Guide to the Human Genome
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The human genome has considerable polymorphism when different individuals or the alleles of an individual are compared. Some of this variation results in obviously deleterious mutations, whereas other differences may lack any clear phenotype. Unusual levels of polymorphism are often indicators of the selective pressures acting on the genome.

Although most of the polymorphism described in the Guide is related to coding regions of genes, there are many well-known examples that affect gene regulation and splicing. One of the best described is related to persistence of lactase (LCT) expression in adults associated with milk tolerance. Many mutations affecting splicing are known for the globin genes. Several classes of polymorphism that directly or indirectly affect coding sequences are presented in this section.

Coding sequence variation

The HLA genes are notable for the large number of alleles found in the population. The receptors on NK cells (see Additional Immunoglobulin-related Receptors) that interact with HLA proteins also display considerable polymorphism.

The ABO locus, controlling the main blood groups (see Hematopoiesis and Erythrocytes), is a case not only of frequent polymorphism with a common null allele but of an enzyme where the natural variants provide extensive functional information.

Several common disease loci are associated with resistance to infection. Among these are G6PD (glucose-6-phosphate dehydrogenase; also isoform), CFTR (cystic fibrosis conductance regulator), and HBB (hemoglobin β). The alterations in iron storage seen with mutations in HFE (hemochromatosis; also many isoforms) might impact bacterial infections. Mutant alleles of MEFV (pyrin) might represent selection for enhanced response to certain pathogens. Also of note is the resistance to HIV associated with mutation at CCR5 (also alt mRNA).

Mutations of filaggrin (FLG) affect the granule layer of the skin and are common in certain populations. As shown in the following dot plot (word size 3), most of this relatively large protein consists of a large number of repeating regions that yield mature filaggrin after proteolytic cleavage. The reference sequence has 11 repeats and some variation in repeat number is known. Because the individual repeats have function, mutations are often frameshifts or produce nonsense codons.

FLG protein

Polymorphism in the N-acetyltransferases has been studied intensively because of the role of the enzymes in the metabolism of xenobiotics. A number of the cytochrome P450 enzymes have been studied for similar reasons.

Variation in gene number

Duplication and divergence is a major mechanism for the evolution of new functions. Examples of loci with common variation in gene number includes amylase (see Hexokinases and Initial Sugar Metabolism) and complement protein 4 (see Complement). Note the variation in the number of copies of CCL3L1 (see Chemokines and Their Receptors), a ligand for CCR5.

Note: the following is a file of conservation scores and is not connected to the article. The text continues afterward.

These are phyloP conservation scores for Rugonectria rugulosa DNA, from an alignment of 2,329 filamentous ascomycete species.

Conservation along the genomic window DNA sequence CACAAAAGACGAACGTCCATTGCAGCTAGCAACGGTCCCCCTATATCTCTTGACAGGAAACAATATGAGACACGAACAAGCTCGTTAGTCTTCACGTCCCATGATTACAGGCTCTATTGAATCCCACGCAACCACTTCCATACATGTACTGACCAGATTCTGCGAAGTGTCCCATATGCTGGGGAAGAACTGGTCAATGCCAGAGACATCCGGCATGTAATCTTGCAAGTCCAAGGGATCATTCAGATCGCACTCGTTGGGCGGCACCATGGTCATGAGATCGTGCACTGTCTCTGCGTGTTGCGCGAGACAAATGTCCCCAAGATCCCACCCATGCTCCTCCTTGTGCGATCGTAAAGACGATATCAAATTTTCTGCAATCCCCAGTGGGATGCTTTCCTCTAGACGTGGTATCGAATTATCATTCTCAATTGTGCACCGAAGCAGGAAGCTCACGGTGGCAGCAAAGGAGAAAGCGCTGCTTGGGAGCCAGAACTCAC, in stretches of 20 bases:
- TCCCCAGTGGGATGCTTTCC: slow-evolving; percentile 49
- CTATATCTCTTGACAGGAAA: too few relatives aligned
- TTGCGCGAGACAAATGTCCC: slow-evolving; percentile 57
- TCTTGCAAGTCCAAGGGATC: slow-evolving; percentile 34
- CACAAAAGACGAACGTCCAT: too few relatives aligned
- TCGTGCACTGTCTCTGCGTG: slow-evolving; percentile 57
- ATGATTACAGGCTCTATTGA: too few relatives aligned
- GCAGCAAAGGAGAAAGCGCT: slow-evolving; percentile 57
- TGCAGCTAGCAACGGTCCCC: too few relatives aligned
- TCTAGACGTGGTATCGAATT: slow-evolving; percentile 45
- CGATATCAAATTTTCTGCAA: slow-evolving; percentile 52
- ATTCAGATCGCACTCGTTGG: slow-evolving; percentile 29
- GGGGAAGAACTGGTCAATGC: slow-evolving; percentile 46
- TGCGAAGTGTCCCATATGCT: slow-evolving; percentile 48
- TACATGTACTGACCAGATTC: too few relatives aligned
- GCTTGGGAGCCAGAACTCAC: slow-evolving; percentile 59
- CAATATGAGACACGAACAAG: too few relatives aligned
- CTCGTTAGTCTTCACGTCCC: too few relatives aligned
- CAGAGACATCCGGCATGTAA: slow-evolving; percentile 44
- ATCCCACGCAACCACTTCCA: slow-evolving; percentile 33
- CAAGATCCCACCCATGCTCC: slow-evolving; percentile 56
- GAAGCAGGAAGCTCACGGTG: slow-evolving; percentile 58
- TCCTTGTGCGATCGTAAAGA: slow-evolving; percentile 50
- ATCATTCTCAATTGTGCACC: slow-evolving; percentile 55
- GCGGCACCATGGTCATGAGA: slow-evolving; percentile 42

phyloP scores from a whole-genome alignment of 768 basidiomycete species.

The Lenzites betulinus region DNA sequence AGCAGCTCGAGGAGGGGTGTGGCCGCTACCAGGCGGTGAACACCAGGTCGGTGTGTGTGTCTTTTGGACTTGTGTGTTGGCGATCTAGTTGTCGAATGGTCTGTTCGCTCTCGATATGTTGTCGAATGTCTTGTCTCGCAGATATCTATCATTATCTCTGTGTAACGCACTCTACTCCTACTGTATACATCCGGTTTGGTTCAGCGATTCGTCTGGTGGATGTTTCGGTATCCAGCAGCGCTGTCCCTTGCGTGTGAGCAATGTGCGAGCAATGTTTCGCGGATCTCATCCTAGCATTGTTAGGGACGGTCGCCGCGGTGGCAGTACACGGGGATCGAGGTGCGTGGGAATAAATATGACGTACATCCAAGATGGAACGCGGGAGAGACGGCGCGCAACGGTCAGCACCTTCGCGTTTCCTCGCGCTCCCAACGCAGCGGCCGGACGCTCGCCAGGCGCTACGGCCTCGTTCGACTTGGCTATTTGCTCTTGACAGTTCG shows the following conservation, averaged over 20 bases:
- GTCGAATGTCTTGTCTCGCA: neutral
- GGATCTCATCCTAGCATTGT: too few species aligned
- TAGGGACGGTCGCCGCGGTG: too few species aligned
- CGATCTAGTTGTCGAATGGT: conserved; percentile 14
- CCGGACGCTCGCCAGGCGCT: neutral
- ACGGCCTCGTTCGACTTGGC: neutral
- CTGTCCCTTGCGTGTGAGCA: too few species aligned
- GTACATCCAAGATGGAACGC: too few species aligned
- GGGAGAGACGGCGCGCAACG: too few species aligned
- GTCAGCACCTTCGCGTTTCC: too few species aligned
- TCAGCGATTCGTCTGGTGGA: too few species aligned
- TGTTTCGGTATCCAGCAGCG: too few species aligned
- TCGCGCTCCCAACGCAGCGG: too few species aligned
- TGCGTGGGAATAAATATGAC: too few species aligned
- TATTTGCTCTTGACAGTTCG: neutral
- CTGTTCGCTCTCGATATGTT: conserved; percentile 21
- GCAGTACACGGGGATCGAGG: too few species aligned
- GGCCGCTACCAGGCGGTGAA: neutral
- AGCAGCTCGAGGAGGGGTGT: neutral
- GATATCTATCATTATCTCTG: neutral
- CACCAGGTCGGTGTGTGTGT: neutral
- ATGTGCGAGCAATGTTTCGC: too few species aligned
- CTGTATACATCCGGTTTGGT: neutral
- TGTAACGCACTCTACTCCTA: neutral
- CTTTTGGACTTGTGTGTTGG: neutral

Variation in the number of DAZ genes on the Y chromosome (see Testes and Sperm) has been investigated because of the association of variations at this locus with fertility. Variation in gene content is also seen for the receptors on NK cells mentioned above.

Pathway analysis

In a number of pathways presented in the text, human mutations have been observed at most or all steps, facilitating greater understanding of the roles of individual genes. Examples include glycolysis, the pentose pathway, glycogen metabolism, the urea cycle, heme synthesis, and the complement pathway. Mutations affecting pigmentation are described in the section on skin.

Human mutations are known in many proteins involved in the biogenesis of lysosome-related organelles. The text describes how mouse mutants supplement the information derived from known human variation.

Unstable loci

Proteins with low-complexity regions (see Protein Composition and Structure) have frequent polymorphisms. Notable examples of this type include the polyglutamine tracts in ATXN1 (also alt mRNA) and ATXN2 (see Cerebellum) and polyalanine tracts in members of the FOX family.

Extraordinary levels of polymorphism are seen with the LPA gene (see Lipoproteins). In this case, the variation derives from the number of copies of a 114-aa repeating unit that makes up most of the protein. The reference allele has 16 copies of the repeat.

New mutations are frequently seen at the very large locus encoding DMD (dystrophin, with many alt mRNAs and isoforms). Alterations in many of the largest genes in the genome are observed in tumors.

Notes and references

Many references and other information for individual genes can be found in the RefSeq entries linked via the pages for the proteins mentioned in this section. A table of these entries (with the corresponding gene identifiers) and a collection of their sequences also are available.

DMD and HFE have many alternate products that can be accessed via the links in this section.

See also the additional reading for this chapter.

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Guide to the Human Genome
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